A new steam generator makes its way though the San Onofre State Beach Campground… (Don Bartletti, Los Angeles…)
Southern California Edison officials said that they are now seeing the same unusual type of wear on steam generator tubes at both of the San Onofre nuclear plant's reactor units, which have been shuttered for months.
Officials found excessive wear in recent months on more than 300 tubes that were installed as part of the $671-million replacement of the plant's four steam generators. The new steam generators, manufactured by Mitsubishi Heavy Industries, were installed within the last two years, which made the rate of deterioration startling.
What was even more unusual was the type of wear. U.S. Nuclear Regulatory Commission officials said the tubes in Unit 3 were vibrating excessively and rubbing against each other. Initially, they said that the wear at Unit 2 appeared to be different.
But in a statement Wednesday, Edison said that during its ongoing testing it had found additional wear in Unit 2 of a type that is "similar to the type of wear that was seen in Unit 3, but at a very low level."
San Onofre has been out of commission since Jan. 31, when a tube in Unit 3 began leaking a small amount of radioactive steam, which brought to light the tube issues.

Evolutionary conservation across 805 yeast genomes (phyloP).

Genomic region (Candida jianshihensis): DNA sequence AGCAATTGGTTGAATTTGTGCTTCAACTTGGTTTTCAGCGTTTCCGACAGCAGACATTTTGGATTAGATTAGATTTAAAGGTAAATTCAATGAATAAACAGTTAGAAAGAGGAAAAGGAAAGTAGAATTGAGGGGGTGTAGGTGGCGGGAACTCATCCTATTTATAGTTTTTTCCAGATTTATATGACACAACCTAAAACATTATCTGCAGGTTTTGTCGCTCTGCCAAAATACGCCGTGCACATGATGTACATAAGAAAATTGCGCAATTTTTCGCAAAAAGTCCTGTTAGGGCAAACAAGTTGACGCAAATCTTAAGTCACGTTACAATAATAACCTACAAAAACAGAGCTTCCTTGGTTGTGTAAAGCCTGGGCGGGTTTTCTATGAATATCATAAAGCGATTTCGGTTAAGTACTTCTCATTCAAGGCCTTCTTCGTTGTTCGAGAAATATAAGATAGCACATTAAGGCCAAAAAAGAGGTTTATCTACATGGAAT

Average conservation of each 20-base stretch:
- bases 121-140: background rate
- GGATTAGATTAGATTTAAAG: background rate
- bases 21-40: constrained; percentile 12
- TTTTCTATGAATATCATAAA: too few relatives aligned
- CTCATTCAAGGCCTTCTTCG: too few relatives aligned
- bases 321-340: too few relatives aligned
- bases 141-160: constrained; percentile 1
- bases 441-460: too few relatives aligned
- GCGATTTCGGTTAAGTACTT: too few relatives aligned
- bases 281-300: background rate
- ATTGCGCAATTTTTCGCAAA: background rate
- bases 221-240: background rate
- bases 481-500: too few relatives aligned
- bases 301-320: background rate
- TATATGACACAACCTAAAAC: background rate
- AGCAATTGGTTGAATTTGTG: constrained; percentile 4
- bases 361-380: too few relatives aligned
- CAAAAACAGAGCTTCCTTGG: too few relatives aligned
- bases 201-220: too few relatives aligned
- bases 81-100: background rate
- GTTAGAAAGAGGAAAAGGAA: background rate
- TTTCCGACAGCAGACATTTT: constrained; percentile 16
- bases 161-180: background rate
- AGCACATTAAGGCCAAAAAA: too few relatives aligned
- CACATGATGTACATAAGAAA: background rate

The NRC has prohibited the plant from firing up the reactors until the cause of the wear is understood and fixed. Commission Chairman Gregory Jaczko toured the plant last week along with Sen. Dianne Feinstein (D-Calif.) and Rep. Darrell Issa (R-Vista).
Jaczko assured reporters, anti-nuclear activists and local elected officials that the plant would remain shut down until the problems in both units are resolved.
California energy officials, meanwhile, have begun taking steps to implement contingency plans on the assumption that the plant may be down through the summer, when energy demand spikes.
A key component of the plan is temporarily bringing back online two retired generating units at the AES natural gas power plant in Huntington Beach.
Eric Pendergraft, president of plant operator AES Southland, said the company is working with regulatory agencies to make sure it has authorization to restart the units, and then will need to make some repairs, including fixing holes in the boilers and severed electrical connections. He projected the units would be back in service in about a month.
Officials are also trying to hasten transmission line upgrades, coordinating with large energy consumers like military bases, and preparing a campaign to convince consumers to conserve.
Officials have not said what they think is causing the wear. Advocacy group Friends of the Earth released a report last month arguing that design changes in the new steam generators led to the issues, and they put out a second report Thursday alleging that a series of changes made in order to add 377 more tubes to each steam generator led to the excessive vibration and degradation of the tubes.